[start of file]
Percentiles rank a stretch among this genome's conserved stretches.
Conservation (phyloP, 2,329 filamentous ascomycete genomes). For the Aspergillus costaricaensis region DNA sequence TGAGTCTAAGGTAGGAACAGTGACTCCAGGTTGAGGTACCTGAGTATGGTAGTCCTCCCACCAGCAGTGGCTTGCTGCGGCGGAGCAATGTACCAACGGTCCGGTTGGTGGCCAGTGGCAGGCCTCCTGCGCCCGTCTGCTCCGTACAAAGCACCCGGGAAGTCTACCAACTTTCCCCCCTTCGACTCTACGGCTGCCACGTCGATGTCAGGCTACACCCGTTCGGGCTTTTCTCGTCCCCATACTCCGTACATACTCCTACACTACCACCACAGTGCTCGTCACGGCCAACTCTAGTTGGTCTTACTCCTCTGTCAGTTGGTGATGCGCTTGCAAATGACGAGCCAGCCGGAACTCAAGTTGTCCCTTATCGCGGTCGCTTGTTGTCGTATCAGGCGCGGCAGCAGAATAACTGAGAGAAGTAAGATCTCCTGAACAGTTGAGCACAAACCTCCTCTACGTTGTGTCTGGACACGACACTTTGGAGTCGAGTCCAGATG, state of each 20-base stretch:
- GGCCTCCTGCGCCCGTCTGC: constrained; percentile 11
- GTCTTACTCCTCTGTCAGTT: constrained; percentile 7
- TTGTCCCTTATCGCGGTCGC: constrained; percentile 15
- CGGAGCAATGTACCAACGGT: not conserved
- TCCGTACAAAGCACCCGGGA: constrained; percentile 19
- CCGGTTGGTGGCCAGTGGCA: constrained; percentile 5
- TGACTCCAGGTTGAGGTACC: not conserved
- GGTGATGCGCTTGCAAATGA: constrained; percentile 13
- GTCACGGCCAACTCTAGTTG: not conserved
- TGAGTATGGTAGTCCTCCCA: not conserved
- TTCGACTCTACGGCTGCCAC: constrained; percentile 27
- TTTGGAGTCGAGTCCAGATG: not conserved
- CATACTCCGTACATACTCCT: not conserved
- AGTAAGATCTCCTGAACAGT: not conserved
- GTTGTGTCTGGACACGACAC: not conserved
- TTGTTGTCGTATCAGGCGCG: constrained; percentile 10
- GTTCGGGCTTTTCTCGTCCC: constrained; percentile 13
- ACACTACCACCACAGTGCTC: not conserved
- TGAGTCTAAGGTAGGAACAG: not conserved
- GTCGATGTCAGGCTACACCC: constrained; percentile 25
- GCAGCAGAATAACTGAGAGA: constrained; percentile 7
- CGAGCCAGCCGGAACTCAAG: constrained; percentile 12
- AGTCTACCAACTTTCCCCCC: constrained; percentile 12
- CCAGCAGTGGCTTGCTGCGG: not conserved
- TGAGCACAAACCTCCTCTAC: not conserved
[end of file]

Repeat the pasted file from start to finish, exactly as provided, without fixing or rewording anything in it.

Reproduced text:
Percentiles rank a stretch among this genome's conserved stretches.
Conservation (phyloP, 2,329 filamentous ascomycete genomes). For the Aspergillus costaricaensis region DNA sequence TGAGTCTAAGGTAGGAACAGTGACTCCAGGTTGAGGTACCTGAGTATGGTAGTCCTCCCACCAGCAGTGGCTTGCTGCGGCGGAGCAATGTACCAACGGTCCGGTTGGTGGCCAGTGGCAGGCCTCCTGCGCCCGTCTGCTCCGTACAAAGCACCCGGGAAGTCTACCAACTTTCCCCCCTTCGACTCTACGGCTGCCACGTCGATGTCAGGCTACACCCGTTCGGGCTTTTCTCGTCCCCATACTCCGTACATACTCCTACACTACCACCACAGTGCTCGTCACGGCCAACTCTAGTTGGTCTTACTCCTCTGTCAGTTGGTGATGCGCTTGCAAATGACGAGCCAGCCGGAACTCAAGTTGTCCCTTATCGCGGTCGCTTGTTGTCGTATCAGGCGCGGCAGCAGAATAACTGAGAGAAGTAAGATCTCCTGAACAGTTGAGCACAAACCTCCTCTACGTTGTGTCTGGACACGACACTTTGGAGTCGAGTCCAGATG, state of each 20-base stretch:
- GGCCTCCTGCGCCCGTCTGC: constrained; percentile 11
- GTCTTACTCCTCTGTCAGTT: constrained; percentile 7
- TTGTCCCTTATCGCGGTCGC: constrained; percentile 15
- CGGAGCAATGTACCAACGGT: not conserved
- TCCGTACAAAGCACCCGGGA: constrained; percentile 19
- CCGGTTGGTGGCCAGTGGCA: constrained; percentile 5
- TGACTCCAGGTTGAGGTACC: not conserved
- GGTGATGCGCTTGCAAATGA: constrained; percentile 13
- GTCACGGCCAACTCTAGTTG: not conserved
- TGAGTATGGTAGTCCTCCCA: not conserved
- TTCGACTCTACGGCTGCCAC: constrained; percentile 27
- TTTGGAGTCGAGTCCAGATG: not conserved
- CATACTCCGTACATACTCCT: not conserved
- AGTAAGATCTCCTGAACAGT: not conserved
- GTTGTGTCTGGACACGACAC: not conserved
- TTGTTGTCGTATCAGGCGCG: constrained; percentile 10
- GTTCGGGCTTTTCTCGTCCC: constrained; percentile 13
- ACACTACCACCACAGTGCTC: not conserved
- TGAGTCTAAGGTAGGAACAG: not conserved
- GTCGATGTCAGGCTACACCC: constrained; percentile 25
- GCAGCAGAATAACTGAGAGA: constrained; percentile 7
- CGAGCCAGCCGGAACTCAAG: constrained; percentile 12
- AGTCTACCAACTTTCCCCCC: constrained; percentile 12
- CCAGCAGTGGCTTGCTGCGG: not conserved
- TGAGCACAAACCTCCTCTAC: not conserved